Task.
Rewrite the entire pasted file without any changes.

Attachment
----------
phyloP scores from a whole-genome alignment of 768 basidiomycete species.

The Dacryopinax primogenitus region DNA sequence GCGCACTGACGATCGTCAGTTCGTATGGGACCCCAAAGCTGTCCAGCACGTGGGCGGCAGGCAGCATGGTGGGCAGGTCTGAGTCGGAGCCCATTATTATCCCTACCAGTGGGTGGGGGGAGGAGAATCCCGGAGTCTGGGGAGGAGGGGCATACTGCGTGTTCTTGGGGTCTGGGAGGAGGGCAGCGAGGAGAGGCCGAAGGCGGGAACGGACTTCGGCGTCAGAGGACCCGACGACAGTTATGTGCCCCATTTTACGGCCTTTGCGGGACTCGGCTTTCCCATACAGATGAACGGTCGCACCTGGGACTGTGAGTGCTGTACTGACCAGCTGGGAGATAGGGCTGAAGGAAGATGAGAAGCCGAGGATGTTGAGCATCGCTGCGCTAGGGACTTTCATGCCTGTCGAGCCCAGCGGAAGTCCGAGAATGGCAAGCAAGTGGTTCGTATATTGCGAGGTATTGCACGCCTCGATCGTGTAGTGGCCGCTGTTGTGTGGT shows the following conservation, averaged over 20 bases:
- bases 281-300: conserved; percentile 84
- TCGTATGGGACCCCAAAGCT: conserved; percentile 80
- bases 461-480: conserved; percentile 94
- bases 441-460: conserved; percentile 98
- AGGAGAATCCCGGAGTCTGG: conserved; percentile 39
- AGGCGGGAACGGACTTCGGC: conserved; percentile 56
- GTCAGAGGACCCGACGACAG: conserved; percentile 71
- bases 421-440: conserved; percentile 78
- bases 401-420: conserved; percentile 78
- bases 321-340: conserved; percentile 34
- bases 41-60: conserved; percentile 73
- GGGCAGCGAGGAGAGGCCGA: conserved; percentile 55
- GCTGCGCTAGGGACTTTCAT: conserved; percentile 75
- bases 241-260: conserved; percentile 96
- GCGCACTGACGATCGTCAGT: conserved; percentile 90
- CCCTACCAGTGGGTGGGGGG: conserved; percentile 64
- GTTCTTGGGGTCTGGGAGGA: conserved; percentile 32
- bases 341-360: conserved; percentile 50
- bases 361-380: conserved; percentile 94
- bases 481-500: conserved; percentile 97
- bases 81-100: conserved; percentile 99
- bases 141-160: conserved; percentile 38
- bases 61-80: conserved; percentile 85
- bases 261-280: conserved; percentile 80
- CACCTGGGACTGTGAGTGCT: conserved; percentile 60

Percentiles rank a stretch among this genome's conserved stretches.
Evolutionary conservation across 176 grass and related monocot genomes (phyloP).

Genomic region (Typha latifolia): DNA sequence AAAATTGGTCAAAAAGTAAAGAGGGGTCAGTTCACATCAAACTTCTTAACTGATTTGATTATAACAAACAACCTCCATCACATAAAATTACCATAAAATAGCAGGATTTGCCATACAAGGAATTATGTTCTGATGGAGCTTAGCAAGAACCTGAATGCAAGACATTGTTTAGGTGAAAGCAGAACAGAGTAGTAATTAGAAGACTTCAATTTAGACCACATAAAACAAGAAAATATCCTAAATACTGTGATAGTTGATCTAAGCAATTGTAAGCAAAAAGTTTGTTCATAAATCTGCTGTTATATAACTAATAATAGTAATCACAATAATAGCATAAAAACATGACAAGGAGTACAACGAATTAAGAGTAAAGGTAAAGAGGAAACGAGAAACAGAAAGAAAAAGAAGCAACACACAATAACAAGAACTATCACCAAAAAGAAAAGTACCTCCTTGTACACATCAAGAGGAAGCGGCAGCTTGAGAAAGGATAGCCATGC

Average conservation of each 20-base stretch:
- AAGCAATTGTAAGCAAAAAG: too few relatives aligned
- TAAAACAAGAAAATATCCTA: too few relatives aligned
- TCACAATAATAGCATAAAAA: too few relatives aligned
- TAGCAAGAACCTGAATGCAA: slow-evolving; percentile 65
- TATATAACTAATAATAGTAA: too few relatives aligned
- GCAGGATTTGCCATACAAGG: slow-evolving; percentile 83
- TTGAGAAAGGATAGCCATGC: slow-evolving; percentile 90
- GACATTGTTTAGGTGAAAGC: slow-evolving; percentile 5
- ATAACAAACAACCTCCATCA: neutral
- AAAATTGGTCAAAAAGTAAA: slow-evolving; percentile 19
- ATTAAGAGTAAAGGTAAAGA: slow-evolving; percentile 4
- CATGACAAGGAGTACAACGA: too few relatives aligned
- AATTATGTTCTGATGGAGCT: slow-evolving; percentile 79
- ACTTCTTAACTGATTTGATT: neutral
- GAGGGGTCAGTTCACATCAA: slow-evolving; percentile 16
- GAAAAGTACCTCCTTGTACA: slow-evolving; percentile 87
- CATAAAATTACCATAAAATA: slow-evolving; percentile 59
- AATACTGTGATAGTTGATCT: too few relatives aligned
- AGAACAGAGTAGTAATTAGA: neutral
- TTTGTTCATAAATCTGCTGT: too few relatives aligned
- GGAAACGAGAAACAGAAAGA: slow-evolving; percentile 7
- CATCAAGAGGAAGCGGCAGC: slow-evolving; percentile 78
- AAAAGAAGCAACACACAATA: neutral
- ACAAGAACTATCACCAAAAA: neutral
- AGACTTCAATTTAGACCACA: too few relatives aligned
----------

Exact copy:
phyloP scores from a whole-genome alignment of 768 basidiomycete species.

The Dacryopinax primogenitus region DNA sequence GCGCACTGACGATCGTCAGTTCGTATGGGACCCCAAAGCTGTCCAGCACGTGGGCGGCAGGCAGCATGGTGGGCAGGTCTGAGTCGGAGCCCATTATTATCCCTACCAGTGGGTGGGGGGAGGAGAATCCCGGAGTCTGGGGAGGAGGGGCATACTGCGTGTTCTTGGGGTCTGGGAGGAGGGCAGCGAGGAGAGGCCGAAGGCGGGAACGGACTTCGGCGTCAGAGGACCCGACGACAGTTATGTGCCCCATTTTACGGCCTTTGCGGGACTCGGCTTTCCCATACAGATGAACGGTCGCACCTGGGACTGTGAGTGCTGTACTGACCAGCTGGGAGATAGGGCTGAAGGAAGATGAGAAGCCGAGGATGTTGAGCATCGCTGCGCTAGGGACTTTCATGCCTGTCGAGCCCAGCGGAAGTCCGAGAATGGCAAGCAAGTGGTTCGTATATTGCGAGGTATTGCACGCCTCGATCGTGTAGTGGCCGCTGTTGTGTGGT shows the following conservation, averaged over 20 bases:
- bases 281-300: conserved; percentile 84
- TCGTATGGGACCCCAAAGCT: conserved; percentile 80
- bases 461-480: conserved; percentile 94
- bases 441-460: conserved; percentile 98
- AGGAGAATCCCGGAGTCTGG: conserved; percentile 39
- AGGCGGGAACGGACTTCGGC: conserved; percentile 56
- GTCAGAGGACCCGACGACAG: conserved; percentile 71
- bases 421-440: conserved; percentile 78
- bases 401-420: conserved; percentile 78
- bases 321-340: conserved; percentile 34
- bases 41-60: conserved; percentile 73
- GGGCAGCGAGGAGAGGCCGA: conserved; percentile 55
- GCTGCGCTAGGGACTTTCAT: conserved; percentile 75
- bases 241-260: conserved; percentile 96
- GCGCACTGACGATCGTCAGT: conserved; percentile 90
- CCCTACCAGTGGGTGGGGGG: conserved; percentile 64
- GTTCTTGGGGTCTGGGAGGA: conserved; percentile 32
- bases 341-360: conserved; percentile 50
- bases 361-380: conserved; percentile 94
- bases 481-500: conserved; percentile 97
- bases 81-100: conserved; percentile 99
- bases 141-160: conserved; percentile 38
- bases 61-80: conserved; percentile 85
- bases 261-280: conserved; percentile 80
- CACCTGGGACTGTGAGTGCT: conserved; percentile 60

Percentiles rank a stretch among this genome's conserved stretches.
Evolutionary conservation across 176 grass and related monocot genomes (phyloP).

Genomic region (Typha latifolia): DNA sequence AAAATTGGTCAAAAAGTAAAGAGGGGTCAGTTCACATCAAACTTCTTAACTGATTTGATTATAACAAACAACCTCCATCACATAAAATTACCATAAAATAGCAGGATTTGCCATACAAGGAATTATGTTCTGATGGAGCTTAGCAAGAACCTGAATGCAAGACATTGTTTAGGTGAAAGCAGAACAGAGTAGTAATTAGAAGACTTCAATTTAGACCACATAAAACAAGAAAATATCCTAAATACTGTGATAGTTGATCTAAGCAATTGTAAGCAAAAAGTTTGTTCATAAATCTGCTGTTATATAACTAATAATAGTAATCACAATAATAGCATAAAAACATGACAAGGAGTACAACGAATTAAGAGTAAAGGTAAAGAGGAAACGAGAAACAGAAAGAAAAAGAAGCAACACACAATAACAAGAACTATCACCAAAAAGAAAAGTACCTCCTTGTACACATCAAGAGGAAGCGGCAGCTTGAGAAAGGATAGCCATGC

Average conservation of each 20-base stretch:
- AAGCAATTGTAAGCAAAAAG: too few relatives aligned
- TAAAACAAGAAAATATCCTA: too few relatives aligned
- TCACAATAATAGCATAAAAA: too few relatives aligned
- TAGCAAGAACCTGAATGCAA: slow-evolving; percentile 65
- TATATAACTAATAATAGTAA: too few relatives aligned
- GCAGGATTTGCCATACAAGG: slow-evolving; percentile 83
- TTGAGAAAGGATAGCCATGC: slow-evolving; percentile 90
- GACATTGTTTAGGTGAAAGC: slow-evolving; percentile 5
- ATAACAAACAACCTCCATCA: neutral
- AAAATTGGTCAAAAAGTAAA: slow-evolving; percentile 19
- ATTAAGAGTAAAGGTAAAGA: slow-evolving; percentile 4
- CATGACAAGGAGTACAACGA: too few relatives aligned
- AATTATGTTCTGATGGAGCT: slow-evolving; percentile 79
- ACTTCTTAACTGATTTGATT: neutral
- GAGGGGTCAGTTCACATCAA: slow-evolving; percentile 16
- GAAAAGTACCTCCTTGTACA: slow-evolving; percentile 87
- CATAAAATTACCATAAAATA: slow-evolving; percentile 59
- AATACTGTGATAGTTGATCT: too few relatives aligned
- AGAACAGAGTAGTAATTAGA: neutral
- TTTGTTCATAAATCTGCTGT: too few relatives aligned
- GGAAACGAGAAACAGAAAGA: slow-evolving; percentile 7
- CATCAAGAGGAAGCGGCAGC: slow-evolving; percentile 78
- AAAAGAAGCAACACACAATA: neutral
- ACAAGAACTATCACCAAAAA: neutral
- AGACTTCAATTTAGACCACA: too few relatives aligned